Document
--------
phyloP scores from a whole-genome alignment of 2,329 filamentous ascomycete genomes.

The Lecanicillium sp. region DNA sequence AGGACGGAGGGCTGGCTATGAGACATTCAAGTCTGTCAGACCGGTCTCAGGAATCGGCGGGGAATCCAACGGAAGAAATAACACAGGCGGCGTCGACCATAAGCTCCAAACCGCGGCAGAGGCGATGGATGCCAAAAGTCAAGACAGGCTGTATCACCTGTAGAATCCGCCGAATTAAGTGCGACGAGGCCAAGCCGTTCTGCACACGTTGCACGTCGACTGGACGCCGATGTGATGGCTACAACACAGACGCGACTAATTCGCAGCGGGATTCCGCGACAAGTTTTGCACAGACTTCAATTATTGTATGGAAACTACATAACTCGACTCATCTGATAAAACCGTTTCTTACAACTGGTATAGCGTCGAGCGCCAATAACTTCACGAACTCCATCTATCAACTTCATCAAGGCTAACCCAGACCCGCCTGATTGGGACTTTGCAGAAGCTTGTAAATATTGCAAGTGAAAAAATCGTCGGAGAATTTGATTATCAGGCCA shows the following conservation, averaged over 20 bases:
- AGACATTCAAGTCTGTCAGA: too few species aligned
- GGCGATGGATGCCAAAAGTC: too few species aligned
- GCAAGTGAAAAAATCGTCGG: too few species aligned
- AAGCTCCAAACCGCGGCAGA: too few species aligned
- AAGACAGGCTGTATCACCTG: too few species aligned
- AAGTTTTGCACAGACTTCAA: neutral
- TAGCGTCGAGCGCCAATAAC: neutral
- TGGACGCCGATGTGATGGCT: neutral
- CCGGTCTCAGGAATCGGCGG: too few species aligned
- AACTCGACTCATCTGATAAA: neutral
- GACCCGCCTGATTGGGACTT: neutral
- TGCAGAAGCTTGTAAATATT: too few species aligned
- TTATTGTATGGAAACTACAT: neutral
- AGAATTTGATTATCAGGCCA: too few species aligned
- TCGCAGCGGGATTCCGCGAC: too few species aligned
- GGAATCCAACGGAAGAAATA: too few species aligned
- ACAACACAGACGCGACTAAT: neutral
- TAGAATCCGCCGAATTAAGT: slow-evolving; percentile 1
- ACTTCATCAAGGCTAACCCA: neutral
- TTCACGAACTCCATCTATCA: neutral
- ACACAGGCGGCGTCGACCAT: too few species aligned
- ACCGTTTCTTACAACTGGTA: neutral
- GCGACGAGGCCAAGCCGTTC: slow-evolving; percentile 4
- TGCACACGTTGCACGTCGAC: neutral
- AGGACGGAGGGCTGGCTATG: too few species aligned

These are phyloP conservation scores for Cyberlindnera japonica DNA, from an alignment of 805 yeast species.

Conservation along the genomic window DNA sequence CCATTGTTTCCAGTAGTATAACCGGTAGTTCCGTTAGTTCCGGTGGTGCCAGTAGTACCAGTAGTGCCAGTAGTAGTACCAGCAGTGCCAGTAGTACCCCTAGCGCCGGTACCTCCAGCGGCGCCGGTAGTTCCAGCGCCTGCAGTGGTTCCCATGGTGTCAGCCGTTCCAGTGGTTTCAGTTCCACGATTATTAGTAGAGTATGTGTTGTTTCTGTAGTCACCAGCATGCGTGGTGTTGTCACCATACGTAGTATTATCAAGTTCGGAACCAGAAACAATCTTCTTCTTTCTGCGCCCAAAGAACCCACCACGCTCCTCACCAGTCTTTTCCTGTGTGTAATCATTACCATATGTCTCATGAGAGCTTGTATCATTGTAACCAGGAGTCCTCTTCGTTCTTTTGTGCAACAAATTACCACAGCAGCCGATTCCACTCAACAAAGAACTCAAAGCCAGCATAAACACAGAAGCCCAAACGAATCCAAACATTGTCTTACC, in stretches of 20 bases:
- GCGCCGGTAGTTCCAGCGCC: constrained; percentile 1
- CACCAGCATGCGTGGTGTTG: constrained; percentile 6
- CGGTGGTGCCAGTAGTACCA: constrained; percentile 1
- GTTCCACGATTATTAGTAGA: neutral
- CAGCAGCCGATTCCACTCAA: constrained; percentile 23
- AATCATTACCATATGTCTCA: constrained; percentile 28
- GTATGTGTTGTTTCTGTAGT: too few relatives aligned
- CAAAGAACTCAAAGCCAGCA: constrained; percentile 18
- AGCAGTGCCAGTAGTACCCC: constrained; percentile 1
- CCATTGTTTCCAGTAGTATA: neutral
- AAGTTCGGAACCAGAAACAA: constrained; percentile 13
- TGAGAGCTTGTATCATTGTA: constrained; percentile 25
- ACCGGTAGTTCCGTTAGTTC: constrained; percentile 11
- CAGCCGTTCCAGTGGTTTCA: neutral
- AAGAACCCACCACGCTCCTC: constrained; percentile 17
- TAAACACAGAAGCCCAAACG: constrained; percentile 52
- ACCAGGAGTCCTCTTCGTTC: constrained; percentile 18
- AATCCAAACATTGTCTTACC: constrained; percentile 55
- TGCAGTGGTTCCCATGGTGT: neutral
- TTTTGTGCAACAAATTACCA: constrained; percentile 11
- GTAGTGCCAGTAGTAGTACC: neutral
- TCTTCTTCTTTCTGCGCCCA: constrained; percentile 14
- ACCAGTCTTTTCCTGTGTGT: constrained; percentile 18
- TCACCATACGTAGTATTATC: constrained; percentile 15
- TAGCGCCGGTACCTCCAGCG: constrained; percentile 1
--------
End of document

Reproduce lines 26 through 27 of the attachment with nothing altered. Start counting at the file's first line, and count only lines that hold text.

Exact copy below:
- TGCACACGTTGCACGTCGAC: neutral
- AGGACGGAGGGCTGGCTATG: too few species aligned